{Stus-List} Valves - a primer

Nate Flesness nate at isis.org
Mon Jun 8 14:31:40 EDT 2009


Thanks to all for the in-depth lesson in valves...  

I have replacing the original (gate) valves on my long todo list, looks
like I'll move it higher.

Freshwater gives us old boat owners more time then salt does, but not
forever.

 

Nate

"Sarah Jean"

1980 30-1

 

From: cnc-list-bounces at cnc-list.com
[mailto:cnc-list-bounces at cnc-list.com] On Behalf Of Dennis C.
Sent: Monday, June 08, 2009 7:57 AM
To: cnc-list at cnc-list.com
Subject: {Stus-List} Valves - a primer

 

FWIW, just a brief primer on valves.  Probably more than most want to
know.  See the bottom for commentary on usage of valves in boats.

 

1/4 turn valves - lever type handles; generally open when handle is
aligned with flow; closed when handle is perpendicular to flow

*	Plug valve - has a cylindrical or tapered plug with a hole which
is either aligned with flow (open) or across flow (closed)
*	Ball valve - has a ball with a hole which is either aligned with
flow (open) or across flow (closed)
*	Butterfly valve - has a "wafer" which is either aligned with
flow (open) or across flow (closed)

Gate valves

*	True gate - has a round handle.  Rotating the handle causes the
gate to move up or down a threaded shaft into (closed) or out of the
flow (open)
*	Swing gate - has a lever which swings the gate across the flow
to open or close.  

Knife valve

*	Similar to a gate valve but the "gate" is very thin.  These are
commonly seen as sluice gates in drainage applications.  Rotating round
handle, threaded shaft

Globe valve

*	Globe valve - has a rotating handle and threaded shaft like a
gate valve but instead of a gate it uses a disc which either sits hard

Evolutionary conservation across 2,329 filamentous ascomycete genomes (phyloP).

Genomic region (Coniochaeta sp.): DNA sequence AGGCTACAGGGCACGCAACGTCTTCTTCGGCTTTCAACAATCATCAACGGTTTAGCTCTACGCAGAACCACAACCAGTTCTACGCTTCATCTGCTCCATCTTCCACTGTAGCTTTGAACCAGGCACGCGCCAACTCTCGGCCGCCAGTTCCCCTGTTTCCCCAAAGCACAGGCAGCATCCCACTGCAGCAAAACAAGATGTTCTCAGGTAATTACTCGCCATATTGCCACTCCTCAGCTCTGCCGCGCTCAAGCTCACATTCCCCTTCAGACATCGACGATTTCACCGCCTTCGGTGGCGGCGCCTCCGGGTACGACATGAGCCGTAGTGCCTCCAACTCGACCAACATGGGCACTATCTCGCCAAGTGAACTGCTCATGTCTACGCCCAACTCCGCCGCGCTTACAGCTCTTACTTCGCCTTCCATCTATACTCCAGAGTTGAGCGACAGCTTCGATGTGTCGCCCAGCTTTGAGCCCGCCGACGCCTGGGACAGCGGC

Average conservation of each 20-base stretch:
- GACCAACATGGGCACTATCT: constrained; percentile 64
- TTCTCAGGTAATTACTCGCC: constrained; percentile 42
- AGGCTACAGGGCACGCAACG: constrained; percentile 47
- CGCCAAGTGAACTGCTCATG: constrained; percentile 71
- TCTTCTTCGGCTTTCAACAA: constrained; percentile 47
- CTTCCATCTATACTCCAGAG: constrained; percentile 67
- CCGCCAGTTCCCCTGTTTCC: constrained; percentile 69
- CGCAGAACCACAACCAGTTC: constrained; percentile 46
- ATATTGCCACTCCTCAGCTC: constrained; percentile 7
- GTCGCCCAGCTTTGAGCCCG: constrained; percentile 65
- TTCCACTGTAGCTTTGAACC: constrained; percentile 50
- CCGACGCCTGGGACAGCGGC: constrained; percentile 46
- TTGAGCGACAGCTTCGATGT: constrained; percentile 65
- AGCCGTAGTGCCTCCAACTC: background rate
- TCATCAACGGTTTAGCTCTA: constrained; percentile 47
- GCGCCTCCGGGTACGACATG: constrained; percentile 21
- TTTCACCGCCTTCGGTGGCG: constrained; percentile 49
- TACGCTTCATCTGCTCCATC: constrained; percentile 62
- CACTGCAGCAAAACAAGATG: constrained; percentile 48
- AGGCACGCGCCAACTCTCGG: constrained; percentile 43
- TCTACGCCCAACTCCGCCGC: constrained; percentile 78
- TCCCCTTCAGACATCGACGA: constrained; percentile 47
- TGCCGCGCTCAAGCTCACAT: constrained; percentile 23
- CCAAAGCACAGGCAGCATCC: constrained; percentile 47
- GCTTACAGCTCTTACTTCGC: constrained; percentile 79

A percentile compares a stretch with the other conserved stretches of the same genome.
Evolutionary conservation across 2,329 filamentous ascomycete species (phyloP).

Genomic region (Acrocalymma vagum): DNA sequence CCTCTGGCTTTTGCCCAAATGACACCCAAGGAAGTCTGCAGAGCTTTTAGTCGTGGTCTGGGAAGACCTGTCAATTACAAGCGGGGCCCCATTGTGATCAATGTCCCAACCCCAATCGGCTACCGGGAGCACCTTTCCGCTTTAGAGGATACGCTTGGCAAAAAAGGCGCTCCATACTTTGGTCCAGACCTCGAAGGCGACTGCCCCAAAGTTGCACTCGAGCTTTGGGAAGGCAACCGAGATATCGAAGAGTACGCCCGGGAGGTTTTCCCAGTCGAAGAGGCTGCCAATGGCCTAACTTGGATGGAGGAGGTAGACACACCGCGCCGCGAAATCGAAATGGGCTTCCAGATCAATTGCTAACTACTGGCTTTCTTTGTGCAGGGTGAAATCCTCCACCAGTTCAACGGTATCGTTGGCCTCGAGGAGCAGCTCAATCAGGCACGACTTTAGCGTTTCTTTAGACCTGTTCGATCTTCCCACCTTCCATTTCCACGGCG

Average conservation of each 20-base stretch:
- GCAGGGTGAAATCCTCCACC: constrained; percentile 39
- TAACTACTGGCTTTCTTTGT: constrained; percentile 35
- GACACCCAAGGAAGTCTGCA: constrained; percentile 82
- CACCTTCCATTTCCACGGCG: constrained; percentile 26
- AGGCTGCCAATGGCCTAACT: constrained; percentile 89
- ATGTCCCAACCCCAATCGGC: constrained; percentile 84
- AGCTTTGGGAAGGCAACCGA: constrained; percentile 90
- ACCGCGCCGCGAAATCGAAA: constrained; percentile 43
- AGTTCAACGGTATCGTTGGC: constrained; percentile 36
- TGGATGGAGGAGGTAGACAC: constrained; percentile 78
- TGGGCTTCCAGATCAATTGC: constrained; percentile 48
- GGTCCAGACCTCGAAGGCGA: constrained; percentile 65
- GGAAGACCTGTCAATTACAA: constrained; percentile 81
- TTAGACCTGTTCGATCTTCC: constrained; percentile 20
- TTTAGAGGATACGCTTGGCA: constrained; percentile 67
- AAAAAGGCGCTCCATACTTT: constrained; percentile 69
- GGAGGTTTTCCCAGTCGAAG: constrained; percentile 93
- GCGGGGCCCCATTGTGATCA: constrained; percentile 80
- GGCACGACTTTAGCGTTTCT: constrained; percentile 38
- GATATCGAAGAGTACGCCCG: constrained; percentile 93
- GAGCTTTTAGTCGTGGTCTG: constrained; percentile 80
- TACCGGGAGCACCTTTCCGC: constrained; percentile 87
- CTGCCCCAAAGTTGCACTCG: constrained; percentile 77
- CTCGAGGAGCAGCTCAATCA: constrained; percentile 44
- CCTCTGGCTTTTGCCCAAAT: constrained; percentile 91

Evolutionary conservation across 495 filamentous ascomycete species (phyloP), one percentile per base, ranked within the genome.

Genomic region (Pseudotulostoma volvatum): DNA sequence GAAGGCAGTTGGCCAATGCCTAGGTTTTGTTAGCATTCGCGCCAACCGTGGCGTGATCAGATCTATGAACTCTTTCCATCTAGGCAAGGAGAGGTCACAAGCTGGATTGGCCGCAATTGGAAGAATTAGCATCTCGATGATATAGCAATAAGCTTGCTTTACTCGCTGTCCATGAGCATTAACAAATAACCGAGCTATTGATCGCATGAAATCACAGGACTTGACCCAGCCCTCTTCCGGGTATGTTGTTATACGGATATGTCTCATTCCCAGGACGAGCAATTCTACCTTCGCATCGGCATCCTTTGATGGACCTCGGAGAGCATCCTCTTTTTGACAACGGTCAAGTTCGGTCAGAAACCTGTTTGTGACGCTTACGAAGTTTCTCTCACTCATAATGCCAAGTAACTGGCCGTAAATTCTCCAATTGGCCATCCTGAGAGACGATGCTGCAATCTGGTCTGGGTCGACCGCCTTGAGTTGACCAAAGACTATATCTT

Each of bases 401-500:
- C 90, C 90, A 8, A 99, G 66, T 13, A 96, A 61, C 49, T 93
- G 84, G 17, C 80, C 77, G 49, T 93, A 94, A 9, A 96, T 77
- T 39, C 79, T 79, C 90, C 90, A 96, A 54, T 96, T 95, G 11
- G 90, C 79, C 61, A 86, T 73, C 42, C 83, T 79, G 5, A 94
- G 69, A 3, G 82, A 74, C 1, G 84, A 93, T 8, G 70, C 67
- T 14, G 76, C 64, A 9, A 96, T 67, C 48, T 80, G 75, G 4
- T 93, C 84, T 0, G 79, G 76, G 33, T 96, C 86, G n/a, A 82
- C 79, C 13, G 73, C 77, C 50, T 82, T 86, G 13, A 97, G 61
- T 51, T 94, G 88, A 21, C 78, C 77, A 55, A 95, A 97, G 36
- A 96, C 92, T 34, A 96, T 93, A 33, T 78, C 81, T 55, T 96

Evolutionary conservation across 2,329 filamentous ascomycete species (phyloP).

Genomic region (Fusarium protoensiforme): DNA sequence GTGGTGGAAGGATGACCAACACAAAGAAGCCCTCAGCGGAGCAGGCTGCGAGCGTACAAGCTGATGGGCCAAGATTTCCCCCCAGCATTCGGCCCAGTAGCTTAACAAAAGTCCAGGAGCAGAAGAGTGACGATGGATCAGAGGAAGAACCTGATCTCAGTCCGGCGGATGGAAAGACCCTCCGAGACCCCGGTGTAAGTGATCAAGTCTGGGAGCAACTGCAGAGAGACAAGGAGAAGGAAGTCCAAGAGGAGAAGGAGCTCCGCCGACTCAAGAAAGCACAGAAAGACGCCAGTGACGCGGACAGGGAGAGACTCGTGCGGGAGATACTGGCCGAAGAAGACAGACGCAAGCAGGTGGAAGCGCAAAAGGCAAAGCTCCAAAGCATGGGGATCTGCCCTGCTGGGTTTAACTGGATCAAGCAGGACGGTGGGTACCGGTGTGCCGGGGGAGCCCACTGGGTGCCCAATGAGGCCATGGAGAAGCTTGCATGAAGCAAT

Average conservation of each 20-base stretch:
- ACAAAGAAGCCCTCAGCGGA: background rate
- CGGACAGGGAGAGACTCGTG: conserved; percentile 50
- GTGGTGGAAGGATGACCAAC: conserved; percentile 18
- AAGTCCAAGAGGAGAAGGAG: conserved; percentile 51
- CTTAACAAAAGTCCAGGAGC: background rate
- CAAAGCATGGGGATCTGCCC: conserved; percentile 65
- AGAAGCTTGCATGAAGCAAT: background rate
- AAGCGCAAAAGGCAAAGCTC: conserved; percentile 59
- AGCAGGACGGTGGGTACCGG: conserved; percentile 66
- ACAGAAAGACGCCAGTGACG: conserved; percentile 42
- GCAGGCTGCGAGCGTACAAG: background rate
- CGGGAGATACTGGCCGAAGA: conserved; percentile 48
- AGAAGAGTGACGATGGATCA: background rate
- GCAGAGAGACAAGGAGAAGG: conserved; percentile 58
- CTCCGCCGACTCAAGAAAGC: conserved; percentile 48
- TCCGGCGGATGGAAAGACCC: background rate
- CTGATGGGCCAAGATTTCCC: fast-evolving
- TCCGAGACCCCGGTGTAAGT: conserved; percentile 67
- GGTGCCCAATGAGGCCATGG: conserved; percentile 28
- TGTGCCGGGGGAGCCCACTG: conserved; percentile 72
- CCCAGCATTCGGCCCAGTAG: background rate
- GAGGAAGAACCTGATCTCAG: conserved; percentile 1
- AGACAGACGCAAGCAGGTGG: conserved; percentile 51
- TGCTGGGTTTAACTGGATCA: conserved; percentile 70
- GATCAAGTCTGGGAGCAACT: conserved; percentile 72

on a seat (closed) or rises off the seat to allow flow (open).  Many
older bathroom fixtures are a form of globe valve.  I suspect most
residential garden hose spigots are globe valves.  If it has a round
gasket and a seat, it's probably a globe type valve.

Pinch valve

*	Pinch valve - Rotating handle which squeezes a flexible tube to
stop flow. 

Needle valve

*	Rotating handle inserts or extracts a thinly tapered plug along
a tapered seat.  Think carburetor idle adjust valve (I know, what's a
carburetor?)

Ball valves (and possibly plug valves) are, IMHO, the best choice for
boats and are standard for many OEM applications today.  Assuming the
handle stem doesn't break, they will always close.  If there is debris
or marine growth in the valve, the ball will either slice through it and
close or not close at all.  It's obvious whether they're open or closed.

 

Gate and globe valves can present boatowners with a couple of issues.
First, because they are a "seating" type valve, debris or marine growth
can foul the valve seat.  When this happens, the gate may crush the
debris onto the seat and the valve may fail to completely close.
Without disassembling the valve, you usually cannot resolve the issue.
Second, if the stem corrodes and shears off or the threads corrode, the
handle can spin freely and the gate not move.  The boatowner will not
know if the valve is open or shut.  I had this problem on a previous
boat.

 

Touche' had several swing gate valves when I bought the boat.  One of
them got debris in it and would not fully close.  I have replaced them
with ball valves.

 

Dennis C.

Touche' 35-1 #83

Mandeville, LA

 

 

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